4. Does the adaptation effort protect and honor species other than human?

5. What does Earth ask of us?”

You are strongly encouraged to add your own moral guidelines in the comments space below.

Rachel Carson and Climate Change

 

Rachel Carson’s Legacy Applies To Climate Change Issues

Earth Day 2019 has just passed by as I write this essay. I came across a fine Earth Day essay on Rachel Carson at one of my favorite blog sites called “BrainPickings” . In writing about Rachel Carson’s “Silent Spring” on Earth Day, blogmaster Maria Popova stated:

Carson’s aim with Silent Spring was threefold — to transmute hard facts into literature that stands the test of time, to awaken a public hypnotized into docility to the perils of substances so mercilessly marketed as panaceas by chemical companies, and to challenge the government to rise to its neglected responsibility in regulating these perils. She admonished against the fragmentation, commodification, and downright erasure of truth in an era when narrow silos blind specialists to the interconnected whole and market forces sacrifice truth on the altar of revenue. When citizens protest and try to challenge those forces with incontestable evidence, they are “fed little tranquilizing pills of half truth.” In a sentiment of striking resonance half a century later, Carson exhorted: “We urgently need an end to these false assurances, to the sugar coating of unpalatable facts.” Above all, she countered the pathological short-termism of commercial interests with a sobering look at “consequences remote in time and place” as poisons permeate a delicate ecosystem in which no organism is separate from any other and no moment islanded in the river of time.”

Carson, of course, had written Silent Spring to protest the widespread use of DDT and warn of its dangers to both mankind and the environment in which humanity lives. It struck me on Earth Day – 2019 that Rachel Carson’s words could also be directed at climate change issues. In Silent Spring, if one were to remove the word “DDT” and replace it with the words “climate change”, Carson’s profound wisdom would still apply.

In the course of making her case for the harmful effects of DDT and other insecticides and weed killers, Carson skillfully defined an interdependence between various living creatures and their environment. Then she recorded man’s ignorance of these crucial connections.  Her message concerning connections in Nature is reflected in a quote by her biographer, Linda Lear.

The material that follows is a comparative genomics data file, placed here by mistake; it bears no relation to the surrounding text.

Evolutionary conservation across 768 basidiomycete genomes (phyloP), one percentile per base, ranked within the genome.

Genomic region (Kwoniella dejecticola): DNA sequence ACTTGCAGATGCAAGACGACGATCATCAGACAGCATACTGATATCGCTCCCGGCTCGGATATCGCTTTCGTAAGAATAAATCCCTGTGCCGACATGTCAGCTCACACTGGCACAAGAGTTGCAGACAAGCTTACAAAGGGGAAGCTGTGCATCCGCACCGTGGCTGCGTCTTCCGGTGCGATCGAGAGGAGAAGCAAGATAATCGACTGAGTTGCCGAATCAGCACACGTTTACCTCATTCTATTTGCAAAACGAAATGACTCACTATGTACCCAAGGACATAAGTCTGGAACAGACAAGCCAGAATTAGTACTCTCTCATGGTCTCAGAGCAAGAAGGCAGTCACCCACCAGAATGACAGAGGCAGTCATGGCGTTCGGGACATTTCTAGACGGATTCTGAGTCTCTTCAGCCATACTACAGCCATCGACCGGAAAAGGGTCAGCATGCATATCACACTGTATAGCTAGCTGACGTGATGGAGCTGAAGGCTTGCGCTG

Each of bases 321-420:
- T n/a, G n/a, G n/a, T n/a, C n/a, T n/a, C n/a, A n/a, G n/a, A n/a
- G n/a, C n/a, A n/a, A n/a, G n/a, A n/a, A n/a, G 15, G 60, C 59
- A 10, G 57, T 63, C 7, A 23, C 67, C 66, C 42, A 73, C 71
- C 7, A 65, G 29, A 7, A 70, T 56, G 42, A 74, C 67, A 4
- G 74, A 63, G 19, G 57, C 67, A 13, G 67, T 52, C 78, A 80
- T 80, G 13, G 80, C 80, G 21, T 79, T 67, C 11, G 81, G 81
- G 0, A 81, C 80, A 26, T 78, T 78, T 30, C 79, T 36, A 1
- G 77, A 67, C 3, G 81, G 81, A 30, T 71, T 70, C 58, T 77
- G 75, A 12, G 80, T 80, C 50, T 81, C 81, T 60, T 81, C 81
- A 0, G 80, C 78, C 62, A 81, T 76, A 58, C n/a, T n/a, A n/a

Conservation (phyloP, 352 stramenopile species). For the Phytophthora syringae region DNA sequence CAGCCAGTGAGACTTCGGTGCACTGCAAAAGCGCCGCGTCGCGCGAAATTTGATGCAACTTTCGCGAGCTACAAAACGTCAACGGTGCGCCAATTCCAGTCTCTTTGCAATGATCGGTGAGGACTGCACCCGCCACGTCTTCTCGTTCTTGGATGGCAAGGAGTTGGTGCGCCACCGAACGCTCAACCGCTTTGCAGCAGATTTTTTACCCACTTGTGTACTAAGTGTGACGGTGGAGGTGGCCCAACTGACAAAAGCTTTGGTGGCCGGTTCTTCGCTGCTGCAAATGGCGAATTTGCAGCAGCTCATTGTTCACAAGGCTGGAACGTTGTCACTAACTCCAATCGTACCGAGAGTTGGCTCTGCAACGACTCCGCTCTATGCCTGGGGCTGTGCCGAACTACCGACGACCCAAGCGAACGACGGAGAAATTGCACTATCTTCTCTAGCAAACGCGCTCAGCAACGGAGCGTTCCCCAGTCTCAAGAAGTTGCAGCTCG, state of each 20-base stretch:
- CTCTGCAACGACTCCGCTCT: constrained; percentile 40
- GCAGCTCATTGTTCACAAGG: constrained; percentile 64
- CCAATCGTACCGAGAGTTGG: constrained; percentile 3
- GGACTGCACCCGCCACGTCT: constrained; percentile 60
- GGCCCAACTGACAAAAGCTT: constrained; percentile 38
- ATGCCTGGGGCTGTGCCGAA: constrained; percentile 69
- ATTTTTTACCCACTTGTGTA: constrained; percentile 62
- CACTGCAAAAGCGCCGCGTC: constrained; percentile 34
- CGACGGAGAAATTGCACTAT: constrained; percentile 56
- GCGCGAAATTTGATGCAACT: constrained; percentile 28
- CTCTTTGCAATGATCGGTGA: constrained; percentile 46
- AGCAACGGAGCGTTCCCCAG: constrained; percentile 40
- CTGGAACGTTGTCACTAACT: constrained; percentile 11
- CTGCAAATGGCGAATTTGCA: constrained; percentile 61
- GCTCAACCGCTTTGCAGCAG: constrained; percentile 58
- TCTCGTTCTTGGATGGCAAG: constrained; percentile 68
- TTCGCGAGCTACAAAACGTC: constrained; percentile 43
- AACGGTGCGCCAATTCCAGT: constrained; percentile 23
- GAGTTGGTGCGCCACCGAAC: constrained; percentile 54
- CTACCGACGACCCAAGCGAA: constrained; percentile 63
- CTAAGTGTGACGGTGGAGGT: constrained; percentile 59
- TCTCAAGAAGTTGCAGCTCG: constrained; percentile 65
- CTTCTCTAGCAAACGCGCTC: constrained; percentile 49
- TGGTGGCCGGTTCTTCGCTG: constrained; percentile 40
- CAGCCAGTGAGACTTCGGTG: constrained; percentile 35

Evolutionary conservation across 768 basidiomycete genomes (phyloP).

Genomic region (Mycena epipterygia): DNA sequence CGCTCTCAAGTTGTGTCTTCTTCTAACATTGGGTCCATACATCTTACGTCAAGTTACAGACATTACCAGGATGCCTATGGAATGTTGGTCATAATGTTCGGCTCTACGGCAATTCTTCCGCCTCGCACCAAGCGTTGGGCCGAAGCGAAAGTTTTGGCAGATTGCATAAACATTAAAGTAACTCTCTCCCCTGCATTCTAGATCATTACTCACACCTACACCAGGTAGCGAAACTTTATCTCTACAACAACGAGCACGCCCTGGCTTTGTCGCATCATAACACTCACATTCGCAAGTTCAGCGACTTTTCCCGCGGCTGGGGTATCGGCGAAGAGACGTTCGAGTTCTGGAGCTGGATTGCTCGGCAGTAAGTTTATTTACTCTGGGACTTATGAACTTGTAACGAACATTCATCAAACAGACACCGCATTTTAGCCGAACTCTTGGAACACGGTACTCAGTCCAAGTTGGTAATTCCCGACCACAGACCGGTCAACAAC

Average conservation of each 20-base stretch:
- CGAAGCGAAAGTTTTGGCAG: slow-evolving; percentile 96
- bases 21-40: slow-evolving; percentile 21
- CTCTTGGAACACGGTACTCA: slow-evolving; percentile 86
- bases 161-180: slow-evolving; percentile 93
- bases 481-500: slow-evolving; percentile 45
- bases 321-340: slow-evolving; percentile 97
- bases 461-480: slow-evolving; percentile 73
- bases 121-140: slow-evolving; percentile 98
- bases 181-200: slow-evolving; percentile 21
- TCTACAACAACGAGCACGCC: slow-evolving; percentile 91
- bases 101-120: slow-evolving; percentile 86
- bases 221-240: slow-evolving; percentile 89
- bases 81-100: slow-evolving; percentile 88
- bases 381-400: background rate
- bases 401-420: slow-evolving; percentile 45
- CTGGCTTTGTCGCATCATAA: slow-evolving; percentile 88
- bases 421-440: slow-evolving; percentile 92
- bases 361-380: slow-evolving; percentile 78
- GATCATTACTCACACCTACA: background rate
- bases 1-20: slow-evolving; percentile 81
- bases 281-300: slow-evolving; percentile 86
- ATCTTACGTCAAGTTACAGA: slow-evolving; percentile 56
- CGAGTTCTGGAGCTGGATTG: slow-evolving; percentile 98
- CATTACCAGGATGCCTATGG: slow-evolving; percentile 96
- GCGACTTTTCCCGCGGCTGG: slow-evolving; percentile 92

I don’t think Rachel should be or would want to be credited with starting the environmental movement or banning pesticides. I think what she was hoping to do is raise the American consciousness about the natural world and our interconnection to it, instead of thinking we can control nature.

Carson’s powerful, message was a precursor to a major paradigm shift in Western science.  It is also the answer to curing our current environmental ills about climate change by changing mankind’s current view of Nature to one of interdependence from a worldview of control over Nature. In her “Essay on the Biological Sciences” written in 1958 she said:

Only within the 20th Century has biological thought been focused on ecology, or the relation of the living creature to its environment. Awareness of ecological relationships  is — or should be — the basis of modern conservation programs, for it is useless to attempt to preserve a living species unless the kind of land or water it requires is also preserved. So delicately interwoven are the relationships that when we disturb one thread of the community fabric we alter it all — perhaps almost imperceptibly, perhaps so drastically that destruction follows.

Rachel’s Advice To My Students

As I ready myself to say goodbye to my high school students as they leave for a new life in their colleges and universities, I always prepare myself to offer them some final advice. This year I wanted to say something about climate change challenges to our youth. But, Rachel Carson has done the job for me:

The stream of time moves forward and mankind moves with it. Your generation must come to terms with the environment. You must face realities instead of taking refuge in ignorance and evasion of truth. Yours is a grave and sobering responsibility, but it is also a shining opportunity. You go out into a world where mankind is challenged, as it has never been challenged before, to prove its maturity and its mastery — not of nature, but of itself.

Therein lies our hope and our destiny.

For Your Further Consideration

This essay is part of a series of essays that present ideas to environmental educators and all stewards of Nature about ecoliteracy and legacy.   These ideas come from some of our modern great thinkers. The emphasis is on two key ideas:

  1. Our earth is a living system that transports and transforms energy. The key to an active ecoliteracy that results in a healthy environment for all life on earth is the building of a systems view of life into the minds and hearts of humanity, This worldview includes the fact that all of Nature is interconnected and interdependent.
  2. Environmental education is not simply offering facts. Environmental education must be hands-on and place-based if ideas, facts, and effective conservation strategies are to become a consciousness in the minds and hearts of our youth. Environmental education must include the the passing of this consciousness to future generations.

Why Do I Write These Essays?